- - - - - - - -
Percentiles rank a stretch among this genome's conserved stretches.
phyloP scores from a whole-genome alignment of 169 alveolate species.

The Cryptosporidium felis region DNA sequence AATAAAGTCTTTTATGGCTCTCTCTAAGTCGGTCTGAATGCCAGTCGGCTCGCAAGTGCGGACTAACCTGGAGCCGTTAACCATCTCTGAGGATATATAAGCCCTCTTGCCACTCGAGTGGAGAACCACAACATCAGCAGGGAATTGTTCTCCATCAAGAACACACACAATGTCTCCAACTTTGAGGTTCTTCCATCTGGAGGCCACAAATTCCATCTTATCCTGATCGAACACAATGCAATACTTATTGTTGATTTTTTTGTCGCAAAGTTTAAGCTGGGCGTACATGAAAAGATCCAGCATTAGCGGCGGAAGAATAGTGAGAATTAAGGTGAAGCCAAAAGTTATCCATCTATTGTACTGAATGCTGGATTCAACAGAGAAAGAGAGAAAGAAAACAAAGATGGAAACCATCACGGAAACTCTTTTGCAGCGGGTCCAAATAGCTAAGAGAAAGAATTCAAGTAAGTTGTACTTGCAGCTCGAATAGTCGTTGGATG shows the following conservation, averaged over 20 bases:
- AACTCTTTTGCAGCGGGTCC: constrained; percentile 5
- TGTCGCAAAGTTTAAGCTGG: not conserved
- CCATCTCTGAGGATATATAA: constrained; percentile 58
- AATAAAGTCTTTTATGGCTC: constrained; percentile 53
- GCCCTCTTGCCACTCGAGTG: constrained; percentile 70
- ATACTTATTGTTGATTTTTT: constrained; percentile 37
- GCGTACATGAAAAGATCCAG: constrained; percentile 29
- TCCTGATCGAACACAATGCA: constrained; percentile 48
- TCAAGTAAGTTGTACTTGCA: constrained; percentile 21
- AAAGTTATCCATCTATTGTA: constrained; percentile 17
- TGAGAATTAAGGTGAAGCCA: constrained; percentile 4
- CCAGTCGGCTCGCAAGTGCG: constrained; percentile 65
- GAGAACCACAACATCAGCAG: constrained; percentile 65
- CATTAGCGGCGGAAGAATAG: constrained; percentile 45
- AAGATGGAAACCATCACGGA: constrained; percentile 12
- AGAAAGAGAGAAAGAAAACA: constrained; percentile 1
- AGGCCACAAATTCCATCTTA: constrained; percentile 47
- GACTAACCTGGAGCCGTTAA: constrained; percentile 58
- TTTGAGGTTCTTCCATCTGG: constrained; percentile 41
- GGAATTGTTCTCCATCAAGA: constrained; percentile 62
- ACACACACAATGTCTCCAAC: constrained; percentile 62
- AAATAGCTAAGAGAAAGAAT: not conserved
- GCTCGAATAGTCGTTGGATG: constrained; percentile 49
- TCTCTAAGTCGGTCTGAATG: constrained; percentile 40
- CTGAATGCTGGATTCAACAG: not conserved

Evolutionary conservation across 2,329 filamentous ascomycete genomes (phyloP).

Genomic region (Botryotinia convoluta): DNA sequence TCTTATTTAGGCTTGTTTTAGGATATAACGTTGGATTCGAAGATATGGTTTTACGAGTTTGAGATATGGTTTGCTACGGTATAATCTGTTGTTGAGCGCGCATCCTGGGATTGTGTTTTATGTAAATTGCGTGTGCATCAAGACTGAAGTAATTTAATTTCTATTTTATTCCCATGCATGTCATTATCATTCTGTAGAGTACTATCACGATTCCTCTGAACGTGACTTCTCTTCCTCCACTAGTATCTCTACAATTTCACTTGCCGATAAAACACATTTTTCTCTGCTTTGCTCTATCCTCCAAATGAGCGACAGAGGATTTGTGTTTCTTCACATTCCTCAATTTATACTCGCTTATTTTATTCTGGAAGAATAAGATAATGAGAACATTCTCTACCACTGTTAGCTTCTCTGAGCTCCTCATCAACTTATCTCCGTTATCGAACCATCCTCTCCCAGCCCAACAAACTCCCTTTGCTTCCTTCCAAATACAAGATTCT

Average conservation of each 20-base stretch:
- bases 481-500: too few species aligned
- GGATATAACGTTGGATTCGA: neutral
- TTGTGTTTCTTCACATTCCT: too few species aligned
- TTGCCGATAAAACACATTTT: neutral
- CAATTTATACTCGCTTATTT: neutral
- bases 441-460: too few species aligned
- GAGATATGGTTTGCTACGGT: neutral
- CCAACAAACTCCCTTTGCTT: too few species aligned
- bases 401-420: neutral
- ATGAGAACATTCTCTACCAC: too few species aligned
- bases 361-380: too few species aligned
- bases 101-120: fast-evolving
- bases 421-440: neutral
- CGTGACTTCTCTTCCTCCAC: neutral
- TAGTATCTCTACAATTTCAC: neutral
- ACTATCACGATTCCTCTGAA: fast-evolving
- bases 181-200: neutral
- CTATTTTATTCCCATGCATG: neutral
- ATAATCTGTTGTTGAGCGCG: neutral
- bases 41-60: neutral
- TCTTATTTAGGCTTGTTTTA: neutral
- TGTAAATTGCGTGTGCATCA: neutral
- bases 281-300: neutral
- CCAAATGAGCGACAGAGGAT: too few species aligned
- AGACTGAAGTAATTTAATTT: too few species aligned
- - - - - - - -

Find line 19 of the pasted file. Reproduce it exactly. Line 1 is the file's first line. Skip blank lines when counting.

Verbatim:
- AGAAAGAGAGAAAGAAAACA: constrained; percentile 1